Unplanned urbanisation has led to precarious living conditions
An SOS family in front of family homes (photo: SOS archives).
SOS Children’s Village Lumbini is located near the town of Siddharthanagar (formerly called Bhairahawa) in Rupandehi District, near the border with India and just over 20 km from the birthplace of Gautama Buddha, Lumbini. Both Buddhists and Hindus, who believe the Buddha to be an incarnation of Vishnu, visit the pilgrimage site. Siddharthanagar has a population approaching 100,000 and is a major commercial town in the region.
Besides Mount Everest, Lumbini is one of Nepal’s major tourist destinations, and tourism has brought a certain amount of employment to the region, opening up jobs in hotels, bicycle hire, or guiding tourists, for example. But the overall living conditions of the local population have not improved greatly.
Nepal has seen increased urbanisation in recent years: while in 1991 just 9.2 per cent of Nepalese lived in cities, in 2011 17 per cent did. However, in Siddharthanagar roads, communication equipment, water supply, drainage systems, and electricity are severely lacking. Growth in the region has been unplanned, leading to environmental degradation and sprawling settlements. These conditions have a detrimental effect on people’s health, which in turn can lead to high medical expenses, the inability to work and consequently increased poverty levels, most severely affecting those who are already poor and vulnerable to start with.
Children need protection – and hope for the future
Siddharthanagar’s location near the 1,740-mile open border with India also makes it a major transit point for human trafficking into India. Between 1,300 and 2,000 people are estimated to cross the border every day, and human traffickers are very rarely caught and prosecuted. The most vulnerable group are girls and women from poor backgrounds, often from ethnic minorities, with little education. In most cases, these girls are not aware of their rights and have no one to turn to for help.
The promise of lucrative employment or a more glamorous life in a big city often lures girls into trusting human traffickers. In Nepal overall, but particularly in rural areas, preference is still given to boys when it comes to providing food, education and health care. “Raising a daughter is like watering your neighbour’s garden”, goes a Nepalese saying. Many girls who are trafficked work as domestic maids in extremely tough conditions, or they end up being forced to work in brothels.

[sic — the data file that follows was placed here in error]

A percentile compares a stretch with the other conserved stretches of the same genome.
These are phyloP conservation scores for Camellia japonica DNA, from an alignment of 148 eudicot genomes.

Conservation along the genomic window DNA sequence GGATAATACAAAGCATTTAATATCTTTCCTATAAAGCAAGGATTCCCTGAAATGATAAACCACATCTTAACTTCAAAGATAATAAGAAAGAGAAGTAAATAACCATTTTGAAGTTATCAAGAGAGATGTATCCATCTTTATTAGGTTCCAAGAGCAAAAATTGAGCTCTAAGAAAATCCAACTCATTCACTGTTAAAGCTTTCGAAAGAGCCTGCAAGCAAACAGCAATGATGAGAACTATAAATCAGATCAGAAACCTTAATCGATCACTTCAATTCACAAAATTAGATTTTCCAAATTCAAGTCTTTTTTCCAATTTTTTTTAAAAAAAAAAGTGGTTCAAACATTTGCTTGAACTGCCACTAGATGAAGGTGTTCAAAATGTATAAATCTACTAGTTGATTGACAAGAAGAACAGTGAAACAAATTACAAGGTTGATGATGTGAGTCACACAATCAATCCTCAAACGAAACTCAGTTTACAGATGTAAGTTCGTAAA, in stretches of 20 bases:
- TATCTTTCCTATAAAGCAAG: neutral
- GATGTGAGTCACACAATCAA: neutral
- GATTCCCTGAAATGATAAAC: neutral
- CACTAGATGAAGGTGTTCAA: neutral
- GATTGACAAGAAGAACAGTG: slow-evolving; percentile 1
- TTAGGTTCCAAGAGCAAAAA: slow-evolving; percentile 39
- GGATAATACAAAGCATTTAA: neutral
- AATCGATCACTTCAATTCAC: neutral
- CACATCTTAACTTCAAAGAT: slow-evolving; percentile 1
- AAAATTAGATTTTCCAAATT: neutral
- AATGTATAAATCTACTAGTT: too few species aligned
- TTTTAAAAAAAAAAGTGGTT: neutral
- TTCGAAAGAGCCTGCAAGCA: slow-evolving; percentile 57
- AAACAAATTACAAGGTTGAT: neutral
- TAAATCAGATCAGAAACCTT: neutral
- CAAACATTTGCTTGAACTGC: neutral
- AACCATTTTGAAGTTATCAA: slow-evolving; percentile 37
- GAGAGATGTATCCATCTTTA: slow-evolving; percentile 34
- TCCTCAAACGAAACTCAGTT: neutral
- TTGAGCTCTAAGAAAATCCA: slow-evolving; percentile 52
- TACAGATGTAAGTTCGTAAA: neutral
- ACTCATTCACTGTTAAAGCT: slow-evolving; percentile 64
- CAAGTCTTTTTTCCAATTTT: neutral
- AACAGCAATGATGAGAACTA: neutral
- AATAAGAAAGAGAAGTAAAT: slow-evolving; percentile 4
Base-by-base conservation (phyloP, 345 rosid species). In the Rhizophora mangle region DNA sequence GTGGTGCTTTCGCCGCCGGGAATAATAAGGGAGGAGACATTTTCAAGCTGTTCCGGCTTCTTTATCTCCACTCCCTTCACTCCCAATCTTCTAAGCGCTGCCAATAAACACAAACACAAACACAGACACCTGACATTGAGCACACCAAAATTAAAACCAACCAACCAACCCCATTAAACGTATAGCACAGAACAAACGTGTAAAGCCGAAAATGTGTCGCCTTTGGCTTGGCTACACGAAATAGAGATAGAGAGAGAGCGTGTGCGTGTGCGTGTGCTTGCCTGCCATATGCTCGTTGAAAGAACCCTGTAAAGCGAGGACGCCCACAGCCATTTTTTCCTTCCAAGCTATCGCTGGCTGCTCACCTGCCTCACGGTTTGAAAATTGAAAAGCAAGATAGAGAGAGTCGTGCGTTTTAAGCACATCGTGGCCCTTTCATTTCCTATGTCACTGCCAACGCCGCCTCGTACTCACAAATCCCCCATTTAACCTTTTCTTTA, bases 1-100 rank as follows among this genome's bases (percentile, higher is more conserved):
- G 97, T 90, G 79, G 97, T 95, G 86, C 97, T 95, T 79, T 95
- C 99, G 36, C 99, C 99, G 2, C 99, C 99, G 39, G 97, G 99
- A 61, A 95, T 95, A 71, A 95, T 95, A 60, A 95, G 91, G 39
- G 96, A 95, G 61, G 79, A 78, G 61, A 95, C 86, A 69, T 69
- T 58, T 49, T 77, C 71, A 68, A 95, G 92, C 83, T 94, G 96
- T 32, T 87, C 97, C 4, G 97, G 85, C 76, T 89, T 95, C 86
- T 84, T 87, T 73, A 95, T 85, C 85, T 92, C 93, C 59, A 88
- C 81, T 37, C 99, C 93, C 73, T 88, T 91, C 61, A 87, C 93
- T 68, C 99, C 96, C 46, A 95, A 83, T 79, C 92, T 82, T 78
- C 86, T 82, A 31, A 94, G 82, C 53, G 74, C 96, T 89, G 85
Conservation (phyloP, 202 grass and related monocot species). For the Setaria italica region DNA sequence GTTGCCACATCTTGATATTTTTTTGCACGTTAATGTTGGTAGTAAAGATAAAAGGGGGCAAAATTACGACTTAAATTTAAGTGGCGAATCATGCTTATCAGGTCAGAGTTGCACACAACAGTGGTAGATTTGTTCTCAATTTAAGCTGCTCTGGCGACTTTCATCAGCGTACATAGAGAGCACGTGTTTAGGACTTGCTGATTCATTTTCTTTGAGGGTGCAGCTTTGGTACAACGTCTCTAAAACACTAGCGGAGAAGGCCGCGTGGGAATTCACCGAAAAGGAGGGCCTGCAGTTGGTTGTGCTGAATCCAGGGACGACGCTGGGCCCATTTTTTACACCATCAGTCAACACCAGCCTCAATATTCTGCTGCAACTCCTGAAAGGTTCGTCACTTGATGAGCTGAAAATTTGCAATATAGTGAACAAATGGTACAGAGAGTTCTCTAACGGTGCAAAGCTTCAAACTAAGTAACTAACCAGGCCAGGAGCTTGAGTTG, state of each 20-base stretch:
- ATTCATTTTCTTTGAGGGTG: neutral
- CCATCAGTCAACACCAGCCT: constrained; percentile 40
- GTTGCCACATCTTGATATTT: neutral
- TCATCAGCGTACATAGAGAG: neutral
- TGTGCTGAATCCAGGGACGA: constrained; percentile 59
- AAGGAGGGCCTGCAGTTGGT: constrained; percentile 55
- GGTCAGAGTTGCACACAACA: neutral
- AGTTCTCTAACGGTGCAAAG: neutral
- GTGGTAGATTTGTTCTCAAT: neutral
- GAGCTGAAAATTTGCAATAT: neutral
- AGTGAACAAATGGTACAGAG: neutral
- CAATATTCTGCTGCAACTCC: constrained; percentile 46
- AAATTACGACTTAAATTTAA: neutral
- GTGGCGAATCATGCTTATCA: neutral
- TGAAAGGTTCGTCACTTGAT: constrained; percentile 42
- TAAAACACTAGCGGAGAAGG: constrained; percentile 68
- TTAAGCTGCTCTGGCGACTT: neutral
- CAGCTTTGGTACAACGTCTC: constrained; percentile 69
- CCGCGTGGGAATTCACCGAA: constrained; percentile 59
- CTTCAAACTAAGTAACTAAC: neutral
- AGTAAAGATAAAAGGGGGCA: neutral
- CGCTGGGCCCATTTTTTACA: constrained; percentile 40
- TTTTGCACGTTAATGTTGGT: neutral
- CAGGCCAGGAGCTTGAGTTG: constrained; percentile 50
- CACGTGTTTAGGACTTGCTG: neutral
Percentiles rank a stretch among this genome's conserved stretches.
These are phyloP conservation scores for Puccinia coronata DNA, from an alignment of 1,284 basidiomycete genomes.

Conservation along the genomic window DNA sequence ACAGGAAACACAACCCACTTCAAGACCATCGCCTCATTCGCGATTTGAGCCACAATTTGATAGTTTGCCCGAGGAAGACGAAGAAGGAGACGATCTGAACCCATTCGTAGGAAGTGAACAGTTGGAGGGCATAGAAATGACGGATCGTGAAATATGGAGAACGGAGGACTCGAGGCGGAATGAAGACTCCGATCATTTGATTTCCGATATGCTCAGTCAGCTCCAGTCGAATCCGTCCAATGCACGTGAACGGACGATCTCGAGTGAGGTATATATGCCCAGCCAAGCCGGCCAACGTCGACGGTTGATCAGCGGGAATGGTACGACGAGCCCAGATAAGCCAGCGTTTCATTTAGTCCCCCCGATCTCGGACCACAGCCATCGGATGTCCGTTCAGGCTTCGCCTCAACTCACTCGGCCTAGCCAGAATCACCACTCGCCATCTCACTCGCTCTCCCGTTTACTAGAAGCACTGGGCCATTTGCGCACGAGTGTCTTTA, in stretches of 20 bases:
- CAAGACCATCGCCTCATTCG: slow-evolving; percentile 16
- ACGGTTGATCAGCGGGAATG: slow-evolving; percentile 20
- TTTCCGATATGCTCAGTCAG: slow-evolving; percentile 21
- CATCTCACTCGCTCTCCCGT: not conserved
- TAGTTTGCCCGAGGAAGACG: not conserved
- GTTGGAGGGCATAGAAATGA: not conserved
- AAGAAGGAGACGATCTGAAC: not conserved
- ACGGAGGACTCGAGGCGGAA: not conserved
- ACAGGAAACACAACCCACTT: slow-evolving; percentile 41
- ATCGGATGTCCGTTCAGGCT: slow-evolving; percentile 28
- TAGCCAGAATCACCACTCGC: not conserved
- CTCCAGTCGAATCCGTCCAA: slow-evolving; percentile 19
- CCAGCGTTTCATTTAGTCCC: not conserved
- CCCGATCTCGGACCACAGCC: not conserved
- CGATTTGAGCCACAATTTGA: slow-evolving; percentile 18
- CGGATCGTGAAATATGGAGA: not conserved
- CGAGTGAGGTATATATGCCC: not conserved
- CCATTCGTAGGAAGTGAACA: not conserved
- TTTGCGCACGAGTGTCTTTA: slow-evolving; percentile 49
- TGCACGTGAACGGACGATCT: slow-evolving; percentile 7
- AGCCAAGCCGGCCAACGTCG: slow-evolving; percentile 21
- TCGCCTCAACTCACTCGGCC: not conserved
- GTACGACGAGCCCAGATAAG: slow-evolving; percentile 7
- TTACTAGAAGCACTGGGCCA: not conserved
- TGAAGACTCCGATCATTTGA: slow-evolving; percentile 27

What we do in Lumbini
Children learning to use a computer at the children’s village (photo: SOS archives)
SOS Children’s Villages began its work in Lumbini in 2010 due to the great need for additional family-based care facilities in the region. Children who are no longer able to live with their parents can now find a loving home in Lumbini with one of 15 SOS families. In each family, the children live with their brothers and sisters, affectionately cared for by their SOS mother.
In recent years, there has been a growing need for support within the community. The SOS Family Strengthening Programme has been working to ensure that vulnerable families have access to basic goods and services such as health care and education. We also provide training and advice so that parents can become independent by generating an income to provide for their children.
Up to 80 children from the SOS Children’s Village and from the neighbourhood go to the SOS Kindergarten, where they receive early childhood education and are prepared to start school. The kindergarten also ensures that children from SOS families make friends and are integrated into the local community from a young age.
The children then go on to attend local schools together. We provide extra tuition for any children who are struggling at school. We also host a range of activities at the children’s village, including sports tournaments, dance and folk song, as well as traditional celebrations. The children also decided to form the “Lumbini Child Club” which aims to work for the welfare of children both within the children’s village and in the surrounding communities.